Background: Lyme disease is a multisystem inflammatory disease caused by infection with the tick-borne spirochete Borrelia burgdorferi and is the most common vector-borne infection in the United States. We assessed the efficacy of a recombinant vaccine consisting of outer-surface protein A (OspA) without adjuvant in subjects at risk for Lyme disease.
Methods: For this double-blind trial, 10,305 subjects 18 years of age or older were recruited at 14 sites in areas of the United States where Lyme disease was endemic; the subjects were randomly assigned to receive either placebo (5149 subjects) or 30 microg of OspA vaccine (5156 subjects). The first two injections were administered 1 month apart, and 7515 subjects also received a booster dose at 12 months. The subjects were observed for two seasons during which the risk of transmission of Lyme disease was high. The primary end point was the number of new clinically and serologically confirmed cases of Lyme disease.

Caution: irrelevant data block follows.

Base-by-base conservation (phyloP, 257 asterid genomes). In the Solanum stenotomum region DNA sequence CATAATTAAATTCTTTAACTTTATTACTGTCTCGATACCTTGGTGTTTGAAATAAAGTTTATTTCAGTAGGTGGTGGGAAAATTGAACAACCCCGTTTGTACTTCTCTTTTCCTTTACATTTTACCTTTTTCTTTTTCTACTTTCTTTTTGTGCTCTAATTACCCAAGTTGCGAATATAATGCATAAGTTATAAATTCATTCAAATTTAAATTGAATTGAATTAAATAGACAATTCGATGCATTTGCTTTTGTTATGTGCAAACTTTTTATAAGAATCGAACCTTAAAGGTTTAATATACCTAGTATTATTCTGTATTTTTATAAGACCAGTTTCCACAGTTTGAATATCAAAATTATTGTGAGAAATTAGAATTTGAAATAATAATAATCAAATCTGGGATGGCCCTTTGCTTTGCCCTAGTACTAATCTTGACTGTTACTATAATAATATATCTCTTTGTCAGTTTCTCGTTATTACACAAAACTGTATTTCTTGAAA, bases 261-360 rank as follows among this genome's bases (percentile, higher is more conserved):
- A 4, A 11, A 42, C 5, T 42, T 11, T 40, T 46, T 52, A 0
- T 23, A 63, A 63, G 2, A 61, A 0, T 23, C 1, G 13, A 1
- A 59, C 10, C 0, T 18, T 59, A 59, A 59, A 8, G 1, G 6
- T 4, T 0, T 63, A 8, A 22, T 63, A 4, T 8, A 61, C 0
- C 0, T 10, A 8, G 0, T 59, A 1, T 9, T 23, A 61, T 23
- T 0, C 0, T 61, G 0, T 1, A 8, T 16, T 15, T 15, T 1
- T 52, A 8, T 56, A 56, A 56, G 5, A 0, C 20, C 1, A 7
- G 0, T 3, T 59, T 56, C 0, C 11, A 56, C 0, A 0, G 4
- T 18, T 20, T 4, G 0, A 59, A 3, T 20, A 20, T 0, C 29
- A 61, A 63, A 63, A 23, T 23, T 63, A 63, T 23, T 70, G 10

Results: The efficacy of the vaccine was 68 percent in the first year of the study in the entire population and 92 percent in the second year among the 3745 subjects who received the third injection. The vaccine was well tolerated. There was a higher incidence of mild, self-limited local and systemic reactions in the vaccine group, but only during the seven days after vaccination. There was no significant increase in the frequency of arthritis or neurologic events in vaccine recipients.
Conclusions: In this study, OspA vaccine was safe and effective in the prevention of Lyme disease.